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Kremlin Watch Briefing: Moldova is banning Russian news programmes

Weekly monitor of pro-Kremlin disinformation effort in Europe. We follow best European analysts, best counter-measures and trends.

Topics of the Week

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The Presidential elections in the Czech Republic are over, with the Kremlin’s ally, Miloš Zeman, winning his second five-year term. You can read about the details of the Kremlin’s influence on the Czech election in our new Kremlin Watch Report.

Moldova has passed new legislation to ban Russian news programmes. Is it a step towards fighting disinformation campaigns or a power play between Moldovan political actors?

Three top Russian intelligence officials travelled to the US last week, two of whom were forbidden to enter the country according to current sanctions. The visit occurred days prior to the Trump administration’s decision not to impose new sanctions on Russia for its electoral interference.

According to a new study published by the NATO StratCom CoE, the views of the respondents from the Nordic-Baltic region on pro-Kremlin narratives do not necessarily correspond with their consumption of the most significant pro-Russian channels.

Good Old Soviet Joke

An American tells a Russian that the United States is so free that he can stand in front of the White House and yell, “To hell with Ronald Reagan.” The Russian replies: “This is nothing. I can stand in front of the Kremlin and yell, ‘To hell with Ronald Reagan,’ too.”

Policy & Research News

How the radical far-right helps legitimize the Putin regime

Vladimir Putin is intent on maintaining a robust level of legitimacy, domestically as well as internationally. Apart from some notable exceptions, most of democratic politicians and established international organizations do not grant him that. As Anton Shekhovtsov describes on his blog, during the upcoming Russian presidential elections, we can expect various pocket organizations and international observers to be invited to the Russian Federation and illegally annexed Crimea to affirm the fairness and legitimacy of the vote. Read the article to find out how exactly these “observers” work and what their origins are.

European intelligence services slowly acknowledge the threat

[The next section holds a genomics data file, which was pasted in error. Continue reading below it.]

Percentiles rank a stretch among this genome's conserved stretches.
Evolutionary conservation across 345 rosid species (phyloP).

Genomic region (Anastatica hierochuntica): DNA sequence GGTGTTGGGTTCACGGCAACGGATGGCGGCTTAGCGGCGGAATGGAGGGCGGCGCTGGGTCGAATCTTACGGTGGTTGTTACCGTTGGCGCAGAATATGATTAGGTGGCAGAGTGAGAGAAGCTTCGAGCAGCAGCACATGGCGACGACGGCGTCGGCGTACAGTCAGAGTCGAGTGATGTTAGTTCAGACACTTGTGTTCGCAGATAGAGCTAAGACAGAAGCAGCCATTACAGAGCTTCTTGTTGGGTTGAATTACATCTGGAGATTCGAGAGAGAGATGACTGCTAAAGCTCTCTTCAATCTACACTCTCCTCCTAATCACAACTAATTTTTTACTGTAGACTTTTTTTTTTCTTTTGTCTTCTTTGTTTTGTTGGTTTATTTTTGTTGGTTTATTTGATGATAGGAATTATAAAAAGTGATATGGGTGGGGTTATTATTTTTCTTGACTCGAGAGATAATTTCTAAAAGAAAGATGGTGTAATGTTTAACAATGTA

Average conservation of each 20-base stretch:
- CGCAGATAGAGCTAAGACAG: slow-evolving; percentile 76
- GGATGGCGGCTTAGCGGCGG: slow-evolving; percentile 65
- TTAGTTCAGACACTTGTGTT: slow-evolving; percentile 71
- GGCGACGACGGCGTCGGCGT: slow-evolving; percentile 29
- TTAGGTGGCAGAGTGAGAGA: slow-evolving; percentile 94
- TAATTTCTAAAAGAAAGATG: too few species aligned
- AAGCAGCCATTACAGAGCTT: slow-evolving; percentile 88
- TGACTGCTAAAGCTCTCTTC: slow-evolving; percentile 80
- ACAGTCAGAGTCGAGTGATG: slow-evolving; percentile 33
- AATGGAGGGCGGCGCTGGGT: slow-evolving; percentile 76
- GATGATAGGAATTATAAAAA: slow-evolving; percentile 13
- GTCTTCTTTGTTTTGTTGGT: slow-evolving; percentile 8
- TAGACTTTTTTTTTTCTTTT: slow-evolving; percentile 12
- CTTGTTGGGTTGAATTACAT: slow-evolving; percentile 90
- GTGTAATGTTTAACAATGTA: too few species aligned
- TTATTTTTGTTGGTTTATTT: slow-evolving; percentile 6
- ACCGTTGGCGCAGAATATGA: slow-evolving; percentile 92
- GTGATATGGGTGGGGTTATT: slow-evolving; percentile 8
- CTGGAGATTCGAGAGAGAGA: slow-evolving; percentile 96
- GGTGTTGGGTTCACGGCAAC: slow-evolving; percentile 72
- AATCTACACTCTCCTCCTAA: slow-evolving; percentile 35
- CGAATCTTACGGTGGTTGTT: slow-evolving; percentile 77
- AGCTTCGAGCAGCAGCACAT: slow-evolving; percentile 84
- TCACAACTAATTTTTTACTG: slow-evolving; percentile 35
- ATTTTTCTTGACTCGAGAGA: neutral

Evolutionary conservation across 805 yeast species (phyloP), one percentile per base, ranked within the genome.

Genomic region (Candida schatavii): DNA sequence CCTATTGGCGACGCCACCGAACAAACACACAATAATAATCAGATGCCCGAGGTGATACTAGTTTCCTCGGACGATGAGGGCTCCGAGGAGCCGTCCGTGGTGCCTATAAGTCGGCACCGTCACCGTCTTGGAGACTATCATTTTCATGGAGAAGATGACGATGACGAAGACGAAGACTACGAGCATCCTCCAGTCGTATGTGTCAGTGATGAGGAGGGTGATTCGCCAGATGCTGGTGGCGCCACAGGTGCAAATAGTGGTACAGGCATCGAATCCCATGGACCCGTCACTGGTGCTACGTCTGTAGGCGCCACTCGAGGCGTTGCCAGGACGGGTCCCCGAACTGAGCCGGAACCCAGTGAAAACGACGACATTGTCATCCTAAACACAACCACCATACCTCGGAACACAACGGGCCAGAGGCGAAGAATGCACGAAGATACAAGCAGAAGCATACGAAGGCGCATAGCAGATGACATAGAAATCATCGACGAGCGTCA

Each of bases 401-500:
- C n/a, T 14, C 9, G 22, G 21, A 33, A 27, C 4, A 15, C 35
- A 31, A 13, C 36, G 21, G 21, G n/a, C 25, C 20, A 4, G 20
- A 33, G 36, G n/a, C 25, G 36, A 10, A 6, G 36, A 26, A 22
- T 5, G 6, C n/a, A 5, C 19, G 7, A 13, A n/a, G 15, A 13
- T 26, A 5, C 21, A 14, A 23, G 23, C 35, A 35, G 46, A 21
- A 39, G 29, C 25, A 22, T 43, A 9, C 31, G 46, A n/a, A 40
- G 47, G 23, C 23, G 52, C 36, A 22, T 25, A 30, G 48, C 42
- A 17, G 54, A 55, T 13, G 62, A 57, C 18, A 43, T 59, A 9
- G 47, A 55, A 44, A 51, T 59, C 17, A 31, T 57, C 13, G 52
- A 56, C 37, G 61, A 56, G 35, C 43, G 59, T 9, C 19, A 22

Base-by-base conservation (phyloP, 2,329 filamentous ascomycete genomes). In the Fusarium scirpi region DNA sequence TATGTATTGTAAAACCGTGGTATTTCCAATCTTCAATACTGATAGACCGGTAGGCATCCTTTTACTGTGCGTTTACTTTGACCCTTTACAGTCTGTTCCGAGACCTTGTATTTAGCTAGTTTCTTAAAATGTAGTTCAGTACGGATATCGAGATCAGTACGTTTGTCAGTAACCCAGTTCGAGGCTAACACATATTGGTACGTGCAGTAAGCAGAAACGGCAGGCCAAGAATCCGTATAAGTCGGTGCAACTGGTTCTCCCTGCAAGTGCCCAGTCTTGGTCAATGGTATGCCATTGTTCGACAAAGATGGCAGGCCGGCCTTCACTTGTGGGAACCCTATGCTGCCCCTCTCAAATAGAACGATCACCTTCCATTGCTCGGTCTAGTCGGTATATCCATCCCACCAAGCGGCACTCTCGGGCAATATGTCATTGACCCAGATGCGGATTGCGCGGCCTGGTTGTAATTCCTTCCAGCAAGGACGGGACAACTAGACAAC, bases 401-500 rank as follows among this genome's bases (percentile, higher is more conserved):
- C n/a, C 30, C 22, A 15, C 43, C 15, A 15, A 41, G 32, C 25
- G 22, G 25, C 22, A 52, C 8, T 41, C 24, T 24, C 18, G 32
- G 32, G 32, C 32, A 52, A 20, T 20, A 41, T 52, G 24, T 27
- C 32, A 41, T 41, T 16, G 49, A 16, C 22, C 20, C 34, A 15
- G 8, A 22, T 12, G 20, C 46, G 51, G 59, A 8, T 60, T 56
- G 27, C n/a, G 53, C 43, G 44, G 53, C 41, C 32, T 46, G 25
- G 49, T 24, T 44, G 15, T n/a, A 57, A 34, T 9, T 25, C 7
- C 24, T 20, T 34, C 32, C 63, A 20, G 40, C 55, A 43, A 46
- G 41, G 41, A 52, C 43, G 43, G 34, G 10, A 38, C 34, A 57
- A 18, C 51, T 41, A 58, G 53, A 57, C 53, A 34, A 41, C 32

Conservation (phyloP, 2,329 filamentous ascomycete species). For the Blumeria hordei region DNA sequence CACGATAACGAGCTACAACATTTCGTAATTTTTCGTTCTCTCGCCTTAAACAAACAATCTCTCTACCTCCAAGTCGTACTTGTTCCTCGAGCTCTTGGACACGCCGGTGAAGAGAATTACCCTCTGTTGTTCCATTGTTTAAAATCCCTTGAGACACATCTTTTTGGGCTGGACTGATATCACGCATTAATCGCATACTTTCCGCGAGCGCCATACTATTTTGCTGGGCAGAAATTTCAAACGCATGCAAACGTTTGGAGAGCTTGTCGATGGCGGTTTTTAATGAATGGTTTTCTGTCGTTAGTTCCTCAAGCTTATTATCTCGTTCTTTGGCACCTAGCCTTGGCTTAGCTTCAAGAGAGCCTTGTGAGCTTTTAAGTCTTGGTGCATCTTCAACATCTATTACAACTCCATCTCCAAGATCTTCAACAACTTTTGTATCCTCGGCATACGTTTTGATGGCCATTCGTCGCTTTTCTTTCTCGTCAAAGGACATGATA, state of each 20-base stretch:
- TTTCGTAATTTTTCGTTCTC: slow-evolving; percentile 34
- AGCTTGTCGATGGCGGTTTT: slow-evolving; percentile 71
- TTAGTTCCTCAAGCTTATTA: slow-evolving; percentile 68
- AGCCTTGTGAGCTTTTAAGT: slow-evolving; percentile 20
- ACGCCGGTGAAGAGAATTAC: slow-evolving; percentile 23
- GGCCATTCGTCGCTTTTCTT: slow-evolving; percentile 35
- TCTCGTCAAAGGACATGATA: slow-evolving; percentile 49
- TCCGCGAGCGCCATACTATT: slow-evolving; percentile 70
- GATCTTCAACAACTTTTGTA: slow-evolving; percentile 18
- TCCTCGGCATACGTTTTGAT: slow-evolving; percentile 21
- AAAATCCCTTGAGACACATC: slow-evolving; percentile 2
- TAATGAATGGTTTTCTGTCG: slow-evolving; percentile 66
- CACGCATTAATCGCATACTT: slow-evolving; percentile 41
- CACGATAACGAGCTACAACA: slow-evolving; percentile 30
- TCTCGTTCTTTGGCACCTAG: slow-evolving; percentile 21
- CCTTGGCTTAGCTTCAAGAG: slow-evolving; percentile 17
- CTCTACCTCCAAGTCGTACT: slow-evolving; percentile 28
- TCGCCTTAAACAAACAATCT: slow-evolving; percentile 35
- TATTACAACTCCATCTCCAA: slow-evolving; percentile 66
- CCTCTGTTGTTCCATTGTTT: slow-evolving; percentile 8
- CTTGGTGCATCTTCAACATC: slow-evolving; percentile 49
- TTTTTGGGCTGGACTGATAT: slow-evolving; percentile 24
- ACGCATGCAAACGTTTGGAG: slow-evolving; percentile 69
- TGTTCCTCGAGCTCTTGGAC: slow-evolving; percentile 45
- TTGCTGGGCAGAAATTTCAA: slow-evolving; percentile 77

The Norwegian Police Security Service pinpointed Russia as the biggest threat to Norwegian interests in its annual threat risk of espionage. Among others, there is the possibility that Norwegian politicians, researchers, journalists and ministry employees could be contacted by intelligence officers working undercover. Similar assessments have been made in recent years by many European intelligence services, including the Czech BIS. However, there are also cases where Russian espionage activity has been high without an adequate national response.

Moldova joins the club

The Parliament of Moldova passed a new law banning the rebroadcasting of foreign news, military, or political programmes that have been produced outside the EU, the United States, Canada or the signatory countries of the European Convention on Transfrontier Television. In short, the ban primarily targets Russian news programmes. The bill has been pushed by the Moldovan Democrats with a controversial response. President Igor Dodon previously vetoed the legislation, after which he was suspended by Moldovan courts. Officially, the goal of this legislation is to fight disinformation and propaganda on TV. But even local experts on countering disinformation campaigns claim that the confrontation between the President and the Democrats is contrived and the whole legislation is a powerplay.

US Developments

Sanctioned Russian officials traveled to the US prior to sanctions decision

Mike Carpenter writes for Politico that the Trump administration’s decision “to forgo mandatory sanctions on individuals doing business with Russia’s defense and intelligence sectors and its failure to publicly name and shame corrupt Kremlin insiders only underscores its dereliction of duty and disregard for our national security.”

Instead, three top Russian intelligence officials traveled to the US last week, two of whom met with CIA director Mike Pompeo allegedly to discuss matters related to counterterrorism. Notably, two of the three officials are barred from entering the US according to current sanctions, on grounds of responsibility for or complicity in ‘malicious cyber-enabled activities’. According to reports, their approval to enter the US would have likely been granted by the CIA director, the White House, or the State Department. Predictably, the visit has raised eyebrows amongst observers and government officials; it is unprecedented in US history that officials would meet with foreign sanctioned individuals. The visit also occurred just prior to the Trump administration’s decision not to impose new sanctions on Russia for its election meddling.

Due to concern about Russia’s increase in tactical nuclear weapons, the US plans to expand its nuclear capabilities. According to the document, the Nuclear Policy Review, the US “strategy will ensure Russia understands that any use of nuclear weapons, however limited, is unacceptable.” The primary reason for the expansion is that officials believe that Russia perceives extant American nuclear capabilities to be inadequate, and therefore an insufficient deterrent.